We could make better decisions about removing support for old versions of software, removing config options, and prioritizing applications if we had usage information. For example, it would greatly inform our ability to answer these questions:
- When can we drop support for PHP 5.2 (T7408)?
- Config option x.y seems silly -- can we just remove it, or is it being used?
- Can we throw Ponder away?
The best answers to questions like these involve balancing costs against benefits, but we often have to guess at the magnitude of the benefits right now. Although we seem to be doing OK on this overall, it does cause us to make some very conservative choices (like retaining support for old versions of things) which might not really be necessary.
Overall, I'd like to collect this data:
- Version of PHP and MySQL.
- Version of phabricator, arcanist, and libphutil.
- Version of hg, git, and svn.
- Which config options have been changed from the default values.
- Which setup issues are unresolved or ignored.
I think this data would be interesting, but it begins to ebb into less-anonymous territory, and I think it is less valuable for us to collect (fewer decisions would be informed by having it):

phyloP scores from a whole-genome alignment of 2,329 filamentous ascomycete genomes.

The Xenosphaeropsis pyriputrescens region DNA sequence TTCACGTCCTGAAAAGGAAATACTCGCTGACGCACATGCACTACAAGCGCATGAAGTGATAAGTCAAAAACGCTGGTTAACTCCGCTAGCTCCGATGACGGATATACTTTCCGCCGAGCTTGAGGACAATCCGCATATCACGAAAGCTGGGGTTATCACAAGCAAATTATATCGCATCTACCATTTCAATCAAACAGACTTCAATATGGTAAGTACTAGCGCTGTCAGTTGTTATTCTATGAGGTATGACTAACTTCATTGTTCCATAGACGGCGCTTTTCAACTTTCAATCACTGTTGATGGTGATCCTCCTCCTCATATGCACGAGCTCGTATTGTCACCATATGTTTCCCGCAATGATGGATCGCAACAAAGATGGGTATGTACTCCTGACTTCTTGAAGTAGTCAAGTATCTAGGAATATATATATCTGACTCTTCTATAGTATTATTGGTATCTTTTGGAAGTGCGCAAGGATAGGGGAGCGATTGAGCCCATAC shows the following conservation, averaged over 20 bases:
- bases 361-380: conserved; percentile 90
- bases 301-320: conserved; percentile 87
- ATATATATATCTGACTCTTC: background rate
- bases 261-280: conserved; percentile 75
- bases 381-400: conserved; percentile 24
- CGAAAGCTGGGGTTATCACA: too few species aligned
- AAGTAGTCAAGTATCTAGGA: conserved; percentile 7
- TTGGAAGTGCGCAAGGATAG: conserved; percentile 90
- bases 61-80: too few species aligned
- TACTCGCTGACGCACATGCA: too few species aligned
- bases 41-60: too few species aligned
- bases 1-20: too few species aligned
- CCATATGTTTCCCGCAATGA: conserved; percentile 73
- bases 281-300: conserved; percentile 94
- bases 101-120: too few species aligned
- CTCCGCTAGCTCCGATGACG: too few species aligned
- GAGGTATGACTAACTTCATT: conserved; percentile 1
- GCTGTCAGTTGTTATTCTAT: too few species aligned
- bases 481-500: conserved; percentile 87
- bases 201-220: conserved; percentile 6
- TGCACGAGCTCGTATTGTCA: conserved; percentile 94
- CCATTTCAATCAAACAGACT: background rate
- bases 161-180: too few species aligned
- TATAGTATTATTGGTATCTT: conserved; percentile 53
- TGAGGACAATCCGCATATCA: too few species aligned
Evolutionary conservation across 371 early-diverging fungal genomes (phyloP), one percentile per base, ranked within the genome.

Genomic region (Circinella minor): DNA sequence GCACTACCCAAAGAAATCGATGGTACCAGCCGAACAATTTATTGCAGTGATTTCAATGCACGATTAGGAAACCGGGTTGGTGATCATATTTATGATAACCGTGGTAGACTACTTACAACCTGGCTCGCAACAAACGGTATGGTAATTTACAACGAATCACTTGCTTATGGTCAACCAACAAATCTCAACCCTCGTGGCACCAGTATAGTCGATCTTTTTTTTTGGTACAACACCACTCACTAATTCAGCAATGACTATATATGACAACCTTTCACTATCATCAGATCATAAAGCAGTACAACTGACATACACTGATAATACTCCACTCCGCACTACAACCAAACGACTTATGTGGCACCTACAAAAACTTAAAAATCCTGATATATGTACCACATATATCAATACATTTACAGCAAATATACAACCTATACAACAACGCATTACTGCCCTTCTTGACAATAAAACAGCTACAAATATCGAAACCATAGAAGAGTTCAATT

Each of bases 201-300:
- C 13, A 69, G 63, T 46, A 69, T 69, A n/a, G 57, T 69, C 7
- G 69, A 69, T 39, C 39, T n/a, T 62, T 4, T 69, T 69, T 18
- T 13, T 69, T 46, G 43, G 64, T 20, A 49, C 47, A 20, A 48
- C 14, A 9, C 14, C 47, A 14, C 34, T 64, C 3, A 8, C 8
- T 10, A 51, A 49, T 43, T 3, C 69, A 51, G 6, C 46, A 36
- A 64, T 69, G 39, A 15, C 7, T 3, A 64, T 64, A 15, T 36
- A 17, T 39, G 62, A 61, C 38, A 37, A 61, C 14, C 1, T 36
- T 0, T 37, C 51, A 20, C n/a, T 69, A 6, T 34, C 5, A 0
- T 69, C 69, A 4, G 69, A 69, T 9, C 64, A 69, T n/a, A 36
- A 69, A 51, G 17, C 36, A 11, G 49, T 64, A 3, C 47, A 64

- Order of magnitude counts for major objects: users, tasks, revisions, wiki pages, etc.
From a user perspective, these UX concerns are important:
- It should be opt in.
- It should clearly explain what data is being collected, and why.
- It should show users exactly what data will be sent and let them confirm that they want to transmit it.
- It should be as non-annoying as possible, and easy to dismiss permanently.
I think the trickiest part of this is UX around "non-annoying". Maybe something like a notification which doesn't fire until an install has been up for at least a week? But then we have to delete the notification if one administrator completes the process...